Next, Adam Olszewski contributes a short piece on “Church’s Thesis as interpreted by Church”. Here Olszewski does at least pick up on the point that I noted that Murawski and Wolenski slurred over without comment. CT is nowadays usually taken to be a claim about the co-extensiveness of the two notions of effective computability and recursivess; but the Founding Fathers were wont to talk of the notions being identical, or of one notion being a definition of the other. Church in 1936 himself uses both identity talk and definition talk. But actually, it isn’t too likely that — at that early date — Church had a clearly worked out position in mind on the status of the correlation he was proposing between computability and recursivess, and I don’t think we can read too much into his choice of words here. The headline is that Church, at least originally, seemed to take the modest view of the correlation as having something like the status of a Carnapian explication, while Turing thought, more boldly, that it could be forced on us by an analysis of the very notion of a computation. This is familiar stuff, however, and Olszewski’s brief remarks don’t in any way change the familiar picture.

Diversions: Stripes, Bach, cats and soup

The hundreds — nay, countless thousands — who regularly look at this blog for its sheer entertainment value may be feeling just a bit short changed, what with all those heavy duty posts on Church’s Thesis interspersed with moans about tripos marking. What kind of way is that to treat a devoted readership? So here are some assorted diversions (the Monday Colour Section, if you like).

  1. First, you might have missed this about causation, late on BBC2 a few nights ago: and there’s a new CD out in a few days!
  2. Not to your taste? Then here’s an even better reason to be cheerful — dates for a world tour announced.
  3. Then there is the silly website of the day.
  4. Recipe of the day (from my all-time favourite restaurant — worth a detour!)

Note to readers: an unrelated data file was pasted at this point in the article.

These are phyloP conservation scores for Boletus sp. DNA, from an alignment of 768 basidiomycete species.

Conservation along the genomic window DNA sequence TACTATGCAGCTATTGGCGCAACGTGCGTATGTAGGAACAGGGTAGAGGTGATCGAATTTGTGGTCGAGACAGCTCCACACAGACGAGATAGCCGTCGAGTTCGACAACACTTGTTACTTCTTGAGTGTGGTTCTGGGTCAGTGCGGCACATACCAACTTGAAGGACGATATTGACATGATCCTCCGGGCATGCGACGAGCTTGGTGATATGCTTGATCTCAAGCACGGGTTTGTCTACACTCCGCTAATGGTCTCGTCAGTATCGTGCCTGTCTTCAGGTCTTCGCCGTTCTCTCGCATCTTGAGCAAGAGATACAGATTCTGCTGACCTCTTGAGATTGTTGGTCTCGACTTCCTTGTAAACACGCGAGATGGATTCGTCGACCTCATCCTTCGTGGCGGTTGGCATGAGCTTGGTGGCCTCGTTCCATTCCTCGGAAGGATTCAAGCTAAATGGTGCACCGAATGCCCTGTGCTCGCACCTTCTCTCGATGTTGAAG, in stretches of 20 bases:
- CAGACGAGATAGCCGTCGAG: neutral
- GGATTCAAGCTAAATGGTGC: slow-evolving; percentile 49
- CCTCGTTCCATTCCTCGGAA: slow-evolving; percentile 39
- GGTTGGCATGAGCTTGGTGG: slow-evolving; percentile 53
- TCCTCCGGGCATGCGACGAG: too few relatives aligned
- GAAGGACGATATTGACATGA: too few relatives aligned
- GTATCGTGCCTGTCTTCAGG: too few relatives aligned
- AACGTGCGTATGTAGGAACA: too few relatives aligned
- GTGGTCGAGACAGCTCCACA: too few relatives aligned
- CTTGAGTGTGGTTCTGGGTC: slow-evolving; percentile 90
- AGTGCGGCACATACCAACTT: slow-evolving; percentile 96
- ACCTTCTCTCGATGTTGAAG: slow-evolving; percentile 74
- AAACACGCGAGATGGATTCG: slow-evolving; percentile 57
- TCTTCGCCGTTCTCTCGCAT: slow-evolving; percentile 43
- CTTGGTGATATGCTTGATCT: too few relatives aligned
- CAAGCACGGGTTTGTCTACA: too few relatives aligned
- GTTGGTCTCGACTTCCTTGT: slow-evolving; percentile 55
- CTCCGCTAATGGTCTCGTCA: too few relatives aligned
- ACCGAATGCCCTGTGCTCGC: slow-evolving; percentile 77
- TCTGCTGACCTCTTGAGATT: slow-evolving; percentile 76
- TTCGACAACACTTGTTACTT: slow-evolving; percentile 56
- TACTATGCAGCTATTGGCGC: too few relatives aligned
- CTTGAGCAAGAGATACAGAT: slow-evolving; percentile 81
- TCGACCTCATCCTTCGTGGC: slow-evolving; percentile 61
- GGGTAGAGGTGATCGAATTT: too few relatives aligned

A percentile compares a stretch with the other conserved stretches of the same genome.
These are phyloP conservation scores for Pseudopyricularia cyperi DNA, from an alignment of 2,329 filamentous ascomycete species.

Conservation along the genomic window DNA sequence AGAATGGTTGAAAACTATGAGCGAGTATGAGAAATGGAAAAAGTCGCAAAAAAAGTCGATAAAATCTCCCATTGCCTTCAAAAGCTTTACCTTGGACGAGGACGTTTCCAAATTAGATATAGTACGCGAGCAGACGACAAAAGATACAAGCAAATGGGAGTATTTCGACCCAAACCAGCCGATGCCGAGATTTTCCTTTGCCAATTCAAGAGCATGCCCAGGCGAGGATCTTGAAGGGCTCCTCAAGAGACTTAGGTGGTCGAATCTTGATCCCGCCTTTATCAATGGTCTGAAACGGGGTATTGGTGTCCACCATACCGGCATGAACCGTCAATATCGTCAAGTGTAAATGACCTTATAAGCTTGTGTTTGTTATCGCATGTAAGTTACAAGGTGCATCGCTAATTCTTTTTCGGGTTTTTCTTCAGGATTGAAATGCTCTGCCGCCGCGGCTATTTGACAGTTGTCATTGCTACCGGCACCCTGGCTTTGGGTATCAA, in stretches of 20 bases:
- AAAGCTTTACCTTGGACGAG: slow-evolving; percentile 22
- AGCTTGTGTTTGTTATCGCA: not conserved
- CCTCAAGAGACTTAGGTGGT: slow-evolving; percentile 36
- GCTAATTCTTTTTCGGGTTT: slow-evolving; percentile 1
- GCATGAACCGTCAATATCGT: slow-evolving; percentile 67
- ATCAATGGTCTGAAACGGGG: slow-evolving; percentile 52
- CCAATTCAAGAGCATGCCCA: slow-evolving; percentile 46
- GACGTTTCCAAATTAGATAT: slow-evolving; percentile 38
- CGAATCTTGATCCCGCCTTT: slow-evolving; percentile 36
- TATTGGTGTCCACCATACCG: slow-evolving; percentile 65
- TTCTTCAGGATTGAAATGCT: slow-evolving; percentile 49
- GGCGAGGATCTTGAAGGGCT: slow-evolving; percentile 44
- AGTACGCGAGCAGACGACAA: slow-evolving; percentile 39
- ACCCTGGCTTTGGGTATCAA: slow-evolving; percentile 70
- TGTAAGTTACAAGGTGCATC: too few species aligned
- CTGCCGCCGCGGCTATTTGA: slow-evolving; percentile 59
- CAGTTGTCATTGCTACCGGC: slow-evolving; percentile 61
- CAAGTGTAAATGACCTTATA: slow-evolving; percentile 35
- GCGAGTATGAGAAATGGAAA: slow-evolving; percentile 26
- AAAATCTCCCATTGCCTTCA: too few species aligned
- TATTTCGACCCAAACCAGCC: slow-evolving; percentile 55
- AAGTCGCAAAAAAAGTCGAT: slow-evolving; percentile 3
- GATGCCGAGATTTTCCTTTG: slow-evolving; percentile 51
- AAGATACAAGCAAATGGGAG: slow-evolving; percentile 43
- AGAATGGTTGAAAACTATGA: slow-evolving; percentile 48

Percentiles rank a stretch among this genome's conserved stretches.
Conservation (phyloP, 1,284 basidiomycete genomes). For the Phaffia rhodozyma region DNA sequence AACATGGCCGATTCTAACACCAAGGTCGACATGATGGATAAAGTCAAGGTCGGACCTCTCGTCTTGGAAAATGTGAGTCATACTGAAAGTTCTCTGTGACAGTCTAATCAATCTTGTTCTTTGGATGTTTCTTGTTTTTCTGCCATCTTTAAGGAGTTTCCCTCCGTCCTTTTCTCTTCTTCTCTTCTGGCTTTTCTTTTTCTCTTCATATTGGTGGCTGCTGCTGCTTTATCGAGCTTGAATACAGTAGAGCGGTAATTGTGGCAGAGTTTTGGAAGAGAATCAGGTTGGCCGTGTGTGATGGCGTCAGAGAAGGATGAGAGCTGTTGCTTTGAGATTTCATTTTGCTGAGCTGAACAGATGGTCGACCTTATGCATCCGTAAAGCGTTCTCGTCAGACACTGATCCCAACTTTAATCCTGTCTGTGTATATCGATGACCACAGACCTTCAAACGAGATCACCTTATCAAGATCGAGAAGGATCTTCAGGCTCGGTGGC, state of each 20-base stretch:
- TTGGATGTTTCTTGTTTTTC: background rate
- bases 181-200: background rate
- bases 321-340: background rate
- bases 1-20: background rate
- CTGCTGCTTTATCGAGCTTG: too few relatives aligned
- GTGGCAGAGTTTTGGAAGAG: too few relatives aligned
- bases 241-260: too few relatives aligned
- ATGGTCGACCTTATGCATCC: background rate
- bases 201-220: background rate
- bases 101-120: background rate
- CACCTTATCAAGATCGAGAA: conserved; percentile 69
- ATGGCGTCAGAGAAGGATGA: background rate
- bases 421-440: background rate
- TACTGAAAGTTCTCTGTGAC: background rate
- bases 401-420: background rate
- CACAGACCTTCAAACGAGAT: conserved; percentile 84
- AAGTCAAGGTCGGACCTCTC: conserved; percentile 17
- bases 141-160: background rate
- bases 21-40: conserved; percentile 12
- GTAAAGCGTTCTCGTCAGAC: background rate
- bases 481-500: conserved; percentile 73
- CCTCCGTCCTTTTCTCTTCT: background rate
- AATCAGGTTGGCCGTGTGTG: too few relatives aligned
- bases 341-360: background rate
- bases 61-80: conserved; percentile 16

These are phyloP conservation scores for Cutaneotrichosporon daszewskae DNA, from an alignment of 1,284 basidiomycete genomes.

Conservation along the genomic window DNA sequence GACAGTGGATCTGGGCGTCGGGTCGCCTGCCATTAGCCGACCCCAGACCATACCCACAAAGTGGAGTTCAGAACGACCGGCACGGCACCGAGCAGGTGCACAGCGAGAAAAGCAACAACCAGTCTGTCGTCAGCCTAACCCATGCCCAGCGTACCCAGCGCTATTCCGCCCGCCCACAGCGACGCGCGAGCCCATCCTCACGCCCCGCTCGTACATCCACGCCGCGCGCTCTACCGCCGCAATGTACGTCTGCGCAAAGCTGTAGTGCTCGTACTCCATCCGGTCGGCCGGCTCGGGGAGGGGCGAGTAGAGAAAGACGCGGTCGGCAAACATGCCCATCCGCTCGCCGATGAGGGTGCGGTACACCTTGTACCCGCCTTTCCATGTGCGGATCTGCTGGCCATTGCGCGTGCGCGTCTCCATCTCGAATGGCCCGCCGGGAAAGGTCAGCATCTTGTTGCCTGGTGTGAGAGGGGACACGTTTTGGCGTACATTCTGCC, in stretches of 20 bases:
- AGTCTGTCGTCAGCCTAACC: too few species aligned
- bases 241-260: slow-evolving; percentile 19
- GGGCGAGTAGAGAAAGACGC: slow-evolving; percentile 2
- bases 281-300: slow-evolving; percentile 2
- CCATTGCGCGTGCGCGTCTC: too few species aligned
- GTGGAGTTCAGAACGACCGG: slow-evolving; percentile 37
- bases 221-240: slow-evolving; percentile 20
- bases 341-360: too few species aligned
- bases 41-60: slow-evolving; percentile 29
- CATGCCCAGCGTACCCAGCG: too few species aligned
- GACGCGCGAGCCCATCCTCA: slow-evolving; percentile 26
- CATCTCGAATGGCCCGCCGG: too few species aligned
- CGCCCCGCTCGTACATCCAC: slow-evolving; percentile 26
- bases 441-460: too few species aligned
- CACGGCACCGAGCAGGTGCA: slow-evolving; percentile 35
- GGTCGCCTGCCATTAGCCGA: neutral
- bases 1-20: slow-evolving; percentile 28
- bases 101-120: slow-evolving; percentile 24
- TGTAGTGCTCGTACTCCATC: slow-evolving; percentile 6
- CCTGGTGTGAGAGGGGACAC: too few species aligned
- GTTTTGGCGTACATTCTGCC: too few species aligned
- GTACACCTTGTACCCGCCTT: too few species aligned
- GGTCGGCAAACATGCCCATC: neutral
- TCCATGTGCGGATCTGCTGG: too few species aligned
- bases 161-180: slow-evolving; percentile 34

5. And announced today, more about Leopard … looks truly amazing.

Church’s Thesis 11: Its status, once more

As you can imagine, it is going to be pretty difficult, by this stage in the game, to say something both novel and illuminating about ‘The status of Church’s Thesis’. And certainly, Roman Murawski and Jan Wolenski don’t really succeed in their paper of that title.

They don’t help their cause by seeming to vacillate from the start about how to understand Church’s Thesis itself. Their official story is clear enough: CT is the claim that a function is effectively computable if and only if it is (partial) recursive. Fine: by my lights, that’s the right thing to say. But note, this makes CT a doctrine in the realm of reference. But then Murawski and Wolenski immediately offer, without any comment on the mismatch, quotations from Kalmar and Kleene which talk of CT as stating ‘the identity of two notions’ or as supplying ‘previously intuitive terms … with a certain precise meaning’ — talk which is only really appropriate if CT is taken as a doctrine in the realm of sense. Of course, our belief that the extensions of ‘effectively computable function’ and ‘recursive function’ are the same may well be grounded in beliefs about the relation between the senses of those expressions: but we surely ought to be clear here when we are talking about sense, and when we are talking about reference.